How many of the manners and mores of American political life can be reestablished after Trump leaves or is forced from office is one of the great unknowns of his presidency. He forged a new path to power, based on divisive and racist rhetoric, and others may well follow that path, or blaze even more noxious ones. In office, he has feuded with his own party, skipped the traditional Ramadan dinner, launched into a political tirade during a traditionally nonpolitical address to the Boy Scouts jamboree and skipped a visit to Warsaw’s Monument to the Ghetto Heroes while visiting Poland, a standard photo opportunity for visiting U.S. political luminaries.
With each rupture, the next one is easier, which is why Clapper’s anxieties are so disquieting. By making himself so toxic that his presence would have politicized the Kennedy Center Honors, Trump has unwittingly manufactured the perfect symbol of his leadership. The image of the U.S. president sitting in the same box with the nation’s most respected artists is an image of listening. The president is silent, away from his bully pulpit, and not the cynosure of attention. He takes in the evening’s performances and speeches, and gives none of his own. He is engaged and open, or, at the very least, must give the impression of being engaged and open.
There are, of course, constitutional limits to a president’s power, but the Honors capture something different, a fundamental humility with which we hope our leaders are at least occasionally in contact. Everything about Trump suggests he has no access to that place, no knowledge of the awe most people feel when the arts suggest something limitless about the existence in which even the greatest of us play only an infinitesimal part. Nor is he reputed to have much patience for such things as self-discipline and constructive criticism, the bedrock upon which great artistic careers are built.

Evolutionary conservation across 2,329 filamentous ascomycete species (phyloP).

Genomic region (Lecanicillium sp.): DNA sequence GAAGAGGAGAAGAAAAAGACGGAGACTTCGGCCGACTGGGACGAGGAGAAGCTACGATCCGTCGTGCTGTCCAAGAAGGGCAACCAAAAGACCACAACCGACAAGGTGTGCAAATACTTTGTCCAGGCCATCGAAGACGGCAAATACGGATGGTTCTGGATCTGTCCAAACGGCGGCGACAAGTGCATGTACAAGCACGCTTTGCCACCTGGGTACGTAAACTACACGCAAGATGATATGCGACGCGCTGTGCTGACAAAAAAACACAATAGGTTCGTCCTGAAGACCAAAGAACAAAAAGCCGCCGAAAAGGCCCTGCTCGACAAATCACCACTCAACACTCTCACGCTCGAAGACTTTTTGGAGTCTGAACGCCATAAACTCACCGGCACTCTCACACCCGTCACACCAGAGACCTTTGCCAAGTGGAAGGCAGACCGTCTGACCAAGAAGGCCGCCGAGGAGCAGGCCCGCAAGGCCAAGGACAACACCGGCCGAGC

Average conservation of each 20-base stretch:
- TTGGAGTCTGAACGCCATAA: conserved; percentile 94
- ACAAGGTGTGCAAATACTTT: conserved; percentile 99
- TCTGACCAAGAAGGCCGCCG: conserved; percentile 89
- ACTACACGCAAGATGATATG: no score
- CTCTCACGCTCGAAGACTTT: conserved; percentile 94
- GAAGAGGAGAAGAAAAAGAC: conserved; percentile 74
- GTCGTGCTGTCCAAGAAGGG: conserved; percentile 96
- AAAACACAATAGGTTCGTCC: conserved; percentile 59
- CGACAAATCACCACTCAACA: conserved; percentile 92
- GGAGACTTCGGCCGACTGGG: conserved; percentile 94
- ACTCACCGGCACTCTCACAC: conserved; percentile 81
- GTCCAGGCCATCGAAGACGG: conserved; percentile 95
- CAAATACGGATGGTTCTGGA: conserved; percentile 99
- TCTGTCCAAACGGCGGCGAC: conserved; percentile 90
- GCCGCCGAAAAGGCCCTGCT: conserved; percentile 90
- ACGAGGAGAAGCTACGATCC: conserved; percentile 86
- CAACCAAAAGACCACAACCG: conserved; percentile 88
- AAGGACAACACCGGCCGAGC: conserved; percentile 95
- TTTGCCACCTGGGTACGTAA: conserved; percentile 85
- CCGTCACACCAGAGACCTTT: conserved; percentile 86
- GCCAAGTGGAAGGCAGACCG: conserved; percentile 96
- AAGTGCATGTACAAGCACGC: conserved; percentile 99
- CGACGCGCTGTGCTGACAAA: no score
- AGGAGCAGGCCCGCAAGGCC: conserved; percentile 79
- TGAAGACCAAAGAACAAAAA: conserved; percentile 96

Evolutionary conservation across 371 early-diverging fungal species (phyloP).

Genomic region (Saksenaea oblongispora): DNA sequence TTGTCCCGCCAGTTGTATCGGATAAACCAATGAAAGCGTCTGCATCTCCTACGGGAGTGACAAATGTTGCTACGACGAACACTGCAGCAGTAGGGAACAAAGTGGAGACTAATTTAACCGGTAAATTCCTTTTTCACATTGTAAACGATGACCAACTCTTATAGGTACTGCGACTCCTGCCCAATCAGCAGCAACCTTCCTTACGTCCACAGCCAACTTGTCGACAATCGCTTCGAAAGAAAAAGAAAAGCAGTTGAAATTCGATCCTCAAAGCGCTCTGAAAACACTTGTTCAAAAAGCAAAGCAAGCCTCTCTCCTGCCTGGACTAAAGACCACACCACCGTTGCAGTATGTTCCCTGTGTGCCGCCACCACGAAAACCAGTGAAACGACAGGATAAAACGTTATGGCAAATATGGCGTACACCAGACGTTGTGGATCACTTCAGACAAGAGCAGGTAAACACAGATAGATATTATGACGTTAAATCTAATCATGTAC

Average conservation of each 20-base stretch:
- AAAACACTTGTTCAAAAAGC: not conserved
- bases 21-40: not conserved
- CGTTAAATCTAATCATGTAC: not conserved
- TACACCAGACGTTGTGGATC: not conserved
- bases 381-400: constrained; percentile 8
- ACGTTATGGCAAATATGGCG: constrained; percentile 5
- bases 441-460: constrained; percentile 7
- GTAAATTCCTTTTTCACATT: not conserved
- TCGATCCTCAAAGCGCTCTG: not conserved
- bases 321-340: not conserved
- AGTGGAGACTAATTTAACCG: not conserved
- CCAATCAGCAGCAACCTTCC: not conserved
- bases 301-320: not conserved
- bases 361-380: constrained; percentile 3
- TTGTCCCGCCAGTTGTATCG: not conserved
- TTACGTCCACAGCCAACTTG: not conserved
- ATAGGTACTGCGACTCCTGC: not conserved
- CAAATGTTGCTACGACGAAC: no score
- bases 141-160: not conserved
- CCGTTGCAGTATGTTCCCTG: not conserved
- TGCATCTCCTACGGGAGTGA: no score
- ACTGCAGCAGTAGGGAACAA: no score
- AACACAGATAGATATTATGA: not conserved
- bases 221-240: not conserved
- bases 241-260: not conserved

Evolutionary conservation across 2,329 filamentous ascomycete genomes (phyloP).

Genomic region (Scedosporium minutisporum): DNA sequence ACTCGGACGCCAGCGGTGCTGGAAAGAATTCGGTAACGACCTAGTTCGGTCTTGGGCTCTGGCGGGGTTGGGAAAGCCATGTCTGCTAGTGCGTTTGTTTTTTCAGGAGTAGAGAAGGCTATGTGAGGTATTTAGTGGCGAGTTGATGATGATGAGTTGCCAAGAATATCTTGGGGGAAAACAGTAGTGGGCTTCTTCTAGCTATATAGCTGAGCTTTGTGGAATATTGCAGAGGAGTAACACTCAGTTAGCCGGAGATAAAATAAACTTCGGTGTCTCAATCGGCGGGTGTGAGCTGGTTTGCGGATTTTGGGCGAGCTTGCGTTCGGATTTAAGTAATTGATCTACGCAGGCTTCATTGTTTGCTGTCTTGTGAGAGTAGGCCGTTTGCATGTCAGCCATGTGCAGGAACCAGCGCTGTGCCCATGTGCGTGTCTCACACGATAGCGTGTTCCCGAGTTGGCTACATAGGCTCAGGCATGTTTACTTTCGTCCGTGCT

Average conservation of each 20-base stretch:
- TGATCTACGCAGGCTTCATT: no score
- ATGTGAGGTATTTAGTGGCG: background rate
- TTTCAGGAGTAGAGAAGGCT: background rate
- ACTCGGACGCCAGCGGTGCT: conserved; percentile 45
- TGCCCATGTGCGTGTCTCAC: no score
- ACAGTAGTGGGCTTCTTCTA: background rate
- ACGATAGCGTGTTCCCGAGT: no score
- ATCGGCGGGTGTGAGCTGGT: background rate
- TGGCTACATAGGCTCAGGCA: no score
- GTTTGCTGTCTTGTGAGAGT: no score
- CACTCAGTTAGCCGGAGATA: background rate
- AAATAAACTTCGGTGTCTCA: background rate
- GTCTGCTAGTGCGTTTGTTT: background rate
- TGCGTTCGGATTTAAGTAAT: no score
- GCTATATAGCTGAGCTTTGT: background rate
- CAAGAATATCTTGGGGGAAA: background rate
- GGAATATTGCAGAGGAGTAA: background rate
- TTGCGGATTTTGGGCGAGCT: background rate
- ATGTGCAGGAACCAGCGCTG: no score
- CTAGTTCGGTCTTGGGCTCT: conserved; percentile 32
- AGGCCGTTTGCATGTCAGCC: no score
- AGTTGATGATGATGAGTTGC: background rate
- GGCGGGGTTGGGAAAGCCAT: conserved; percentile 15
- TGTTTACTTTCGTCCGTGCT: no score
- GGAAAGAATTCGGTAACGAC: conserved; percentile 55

It will take an exceptional commitment to the arts if the nation’s 46th president reinaugurates the Honors after Trump. It won’t simply be a matter of setting aside a December evening each year of his or her term. The next president must demonstrate that there is a civic purpose and democratic value to the decorum of the traditional presidency, rituals that sustain social bonds and dramatize the presidency as service to the nation, not a perk of electoral victory. The Honors was one of those rituals, and resuscitating them will require a president who can demonstrate to Americans not just that the arts are essential, but how desperately we need their civilizing power.